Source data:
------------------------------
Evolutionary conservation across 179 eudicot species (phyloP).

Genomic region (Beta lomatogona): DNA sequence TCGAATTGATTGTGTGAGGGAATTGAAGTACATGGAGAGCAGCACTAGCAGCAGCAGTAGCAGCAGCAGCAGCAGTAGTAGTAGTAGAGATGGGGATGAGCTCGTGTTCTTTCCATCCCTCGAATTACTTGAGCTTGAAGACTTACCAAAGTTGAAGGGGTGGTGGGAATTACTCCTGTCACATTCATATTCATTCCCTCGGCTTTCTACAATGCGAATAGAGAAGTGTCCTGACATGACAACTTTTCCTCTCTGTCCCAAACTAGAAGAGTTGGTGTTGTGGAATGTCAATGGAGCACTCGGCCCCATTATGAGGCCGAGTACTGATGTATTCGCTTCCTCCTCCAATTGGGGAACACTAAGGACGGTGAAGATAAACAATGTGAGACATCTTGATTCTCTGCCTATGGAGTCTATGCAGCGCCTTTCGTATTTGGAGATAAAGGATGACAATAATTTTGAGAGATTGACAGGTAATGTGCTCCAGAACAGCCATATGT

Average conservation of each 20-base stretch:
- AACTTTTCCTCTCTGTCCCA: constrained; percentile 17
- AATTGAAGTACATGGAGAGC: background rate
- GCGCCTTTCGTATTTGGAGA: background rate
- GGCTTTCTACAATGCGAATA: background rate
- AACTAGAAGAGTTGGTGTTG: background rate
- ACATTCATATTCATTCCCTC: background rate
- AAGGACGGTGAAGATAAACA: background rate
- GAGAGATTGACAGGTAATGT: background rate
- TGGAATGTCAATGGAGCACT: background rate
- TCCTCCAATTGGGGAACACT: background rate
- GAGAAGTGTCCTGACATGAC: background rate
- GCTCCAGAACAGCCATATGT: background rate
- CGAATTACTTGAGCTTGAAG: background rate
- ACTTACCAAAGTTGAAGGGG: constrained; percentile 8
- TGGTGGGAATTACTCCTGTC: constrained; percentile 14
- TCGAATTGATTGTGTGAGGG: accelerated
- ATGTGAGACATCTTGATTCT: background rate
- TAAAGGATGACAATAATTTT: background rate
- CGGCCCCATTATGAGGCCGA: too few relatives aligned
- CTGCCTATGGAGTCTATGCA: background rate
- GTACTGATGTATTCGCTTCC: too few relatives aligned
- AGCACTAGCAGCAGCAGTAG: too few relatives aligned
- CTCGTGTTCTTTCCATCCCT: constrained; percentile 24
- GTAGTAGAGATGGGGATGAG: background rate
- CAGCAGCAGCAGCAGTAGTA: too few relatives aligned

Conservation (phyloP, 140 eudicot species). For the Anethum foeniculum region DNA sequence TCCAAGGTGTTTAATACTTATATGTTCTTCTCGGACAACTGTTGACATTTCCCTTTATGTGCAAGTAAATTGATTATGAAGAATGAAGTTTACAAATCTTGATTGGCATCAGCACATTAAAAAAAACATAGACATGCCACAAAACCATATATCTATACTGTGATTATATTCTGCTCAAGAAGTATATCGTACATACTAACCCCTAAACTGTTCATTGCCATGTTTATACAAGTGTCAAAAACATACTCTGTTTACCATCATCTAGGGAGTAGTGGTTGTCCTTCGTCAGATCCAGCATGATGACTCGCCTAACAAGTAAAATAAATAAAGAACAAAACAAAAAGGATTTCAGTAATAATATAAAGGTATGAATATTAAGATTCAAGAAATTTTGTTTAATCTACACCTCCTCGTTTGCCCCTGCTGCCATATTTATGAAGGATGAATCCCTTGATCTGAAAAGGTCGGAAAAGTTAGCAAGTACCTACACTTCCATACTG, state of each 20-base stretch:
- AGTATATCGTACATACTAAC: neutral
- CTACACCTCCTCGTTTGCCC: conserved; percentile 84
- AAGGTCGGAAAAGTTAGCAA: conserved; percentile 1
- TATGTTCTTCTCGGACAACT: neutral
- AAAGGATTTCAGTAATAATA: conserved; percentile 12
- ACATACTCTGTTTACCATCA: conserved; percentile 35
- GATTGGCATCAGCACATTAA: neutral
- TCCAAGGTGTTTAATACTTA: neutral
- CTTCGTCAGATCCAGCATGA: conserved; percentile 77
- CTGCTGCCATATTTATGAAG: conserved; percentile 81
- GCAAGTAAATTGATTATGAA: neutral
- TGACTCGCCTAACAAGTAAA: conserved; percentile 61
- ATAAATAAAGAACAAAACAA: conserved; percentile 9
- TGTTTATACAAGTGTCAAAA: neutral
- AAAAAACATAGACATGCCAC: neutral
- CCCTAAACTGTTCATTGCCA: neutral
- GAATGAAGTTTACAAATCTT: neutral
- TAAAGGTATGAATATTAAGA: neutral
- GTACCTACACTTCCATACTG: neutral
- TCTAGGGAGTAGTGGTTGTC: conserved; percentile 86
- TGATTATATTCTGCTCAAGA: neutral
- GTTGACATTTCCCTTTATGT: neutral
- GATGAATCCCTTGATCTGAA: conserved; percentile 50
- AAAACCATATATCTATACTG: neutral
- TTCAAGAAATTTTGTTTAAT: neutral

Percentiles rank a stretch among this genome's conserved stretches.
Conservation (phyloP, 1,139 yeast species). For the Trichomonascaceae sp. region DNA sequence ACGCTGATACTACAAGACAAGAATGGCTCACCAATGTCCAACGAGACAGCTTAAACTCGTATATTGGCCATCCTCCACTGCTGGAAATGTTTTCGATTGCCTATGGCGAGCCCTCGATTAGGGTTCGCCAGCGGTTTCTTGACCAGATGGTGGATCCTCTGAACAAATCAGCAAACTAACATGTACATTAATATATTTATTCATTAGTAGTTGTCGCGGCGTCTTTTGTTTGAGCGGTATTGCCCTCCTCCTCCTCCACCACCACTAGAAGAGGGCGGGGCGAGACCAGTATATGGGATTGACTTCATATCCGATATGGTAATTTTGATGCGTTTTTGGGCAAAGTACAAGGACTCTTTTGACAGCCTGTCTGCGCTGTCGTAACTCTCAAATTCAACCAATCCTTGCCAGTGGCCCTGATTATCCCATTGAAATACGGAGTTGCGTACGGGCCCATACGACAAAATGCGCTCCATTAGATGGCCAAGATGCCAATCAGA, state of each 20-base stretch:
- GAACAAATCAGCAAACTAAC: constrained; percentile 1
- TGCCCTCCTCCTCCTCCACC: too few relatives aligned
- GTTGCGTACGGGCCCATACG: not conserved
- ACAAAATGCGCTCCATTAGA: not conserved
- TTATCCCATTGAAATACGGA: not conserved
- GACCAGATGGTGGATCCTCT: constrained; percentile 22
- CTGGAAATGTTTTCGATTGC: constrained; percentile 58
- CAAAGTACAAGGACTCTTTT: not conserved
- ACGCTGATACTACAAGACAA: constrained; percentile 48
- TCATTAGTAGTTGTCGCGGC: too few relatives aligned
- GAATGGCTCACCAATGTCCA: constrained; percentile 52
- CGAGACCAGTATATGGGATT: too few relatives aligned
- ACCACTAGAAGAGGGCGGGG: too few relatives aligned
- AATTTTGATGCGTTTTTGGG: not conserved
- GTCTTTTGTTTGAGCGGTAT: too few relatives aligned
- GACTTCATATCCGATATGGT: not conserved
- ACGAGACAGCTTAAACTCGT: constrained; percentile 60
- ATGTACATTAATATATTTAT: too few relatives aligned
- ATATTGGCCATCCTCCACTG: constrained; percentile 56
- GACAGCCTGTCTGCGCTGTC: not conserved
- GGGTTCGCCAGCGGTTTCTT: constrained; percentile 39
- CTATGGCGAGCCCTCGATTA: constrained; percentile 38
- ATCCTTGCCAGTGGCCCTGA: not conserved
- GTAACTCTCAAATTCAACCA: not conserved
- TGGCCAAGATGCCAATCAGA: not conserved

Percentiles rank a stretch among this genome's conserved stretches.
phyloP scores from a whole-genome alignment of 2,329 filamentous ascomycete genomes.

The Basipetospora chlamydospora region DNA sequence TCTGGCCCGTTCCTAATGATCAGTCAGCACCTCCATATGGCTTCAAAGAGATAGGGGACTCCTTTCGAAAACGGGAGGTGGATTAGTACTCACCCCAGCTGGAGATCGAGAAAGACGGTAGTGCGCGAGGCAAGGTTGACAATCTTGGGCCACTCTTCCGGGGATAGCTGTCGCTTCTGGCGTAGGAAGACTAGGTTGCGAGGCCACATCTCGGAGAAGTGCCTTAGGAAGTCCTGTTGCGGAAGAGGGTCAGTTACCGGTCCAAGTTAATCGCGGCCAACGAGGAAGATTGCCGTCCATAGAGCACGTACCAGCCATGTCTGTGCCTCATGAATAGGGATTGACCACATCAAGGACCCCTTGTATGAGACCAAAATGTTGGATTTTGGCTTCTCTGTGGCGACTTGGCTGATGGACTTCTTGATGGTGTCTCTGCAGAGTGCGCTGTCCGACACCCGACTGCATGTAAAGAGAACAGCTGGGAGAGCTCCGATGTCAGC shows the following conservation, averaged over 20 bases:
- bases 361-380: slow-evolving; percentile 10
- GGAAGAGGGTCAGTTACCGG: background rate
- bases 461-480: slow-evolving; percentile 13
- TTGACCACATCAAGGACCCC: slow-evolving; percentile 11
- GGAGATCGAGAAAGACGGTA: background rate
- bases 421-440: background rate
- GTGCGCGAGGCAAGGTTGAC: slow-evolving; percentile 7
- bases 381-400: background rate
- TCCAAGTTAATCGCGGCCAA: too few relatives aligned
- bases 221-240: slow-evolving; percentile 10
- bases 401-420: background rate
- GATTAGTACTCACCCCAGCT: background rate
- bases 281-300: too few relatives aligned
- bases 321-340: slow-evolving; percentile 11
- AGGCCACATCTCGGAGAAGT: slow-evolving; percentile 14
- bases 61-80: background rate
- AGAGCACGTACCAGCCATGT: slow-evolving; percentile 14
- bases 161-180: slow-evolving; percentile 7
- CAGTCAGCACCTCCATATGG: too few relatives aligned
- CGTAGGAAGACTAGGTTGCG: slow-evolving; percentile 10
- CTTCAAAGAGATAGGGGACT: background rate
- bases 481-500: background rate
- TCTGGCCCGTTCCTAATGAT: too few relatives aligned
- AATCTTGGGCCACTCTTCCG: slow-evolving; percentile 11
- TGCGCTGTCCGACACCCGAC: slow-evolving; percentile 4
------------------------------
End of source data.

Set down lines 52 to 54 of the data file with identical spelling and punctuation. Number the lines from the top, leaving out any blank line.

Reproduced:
- GATGAATCCCTTGATCTGAA: conserved; percentile 50
- AAAACCATATATCTATACTG: neutral
- TTCAAGAAATTTTGTTTAAT: neutral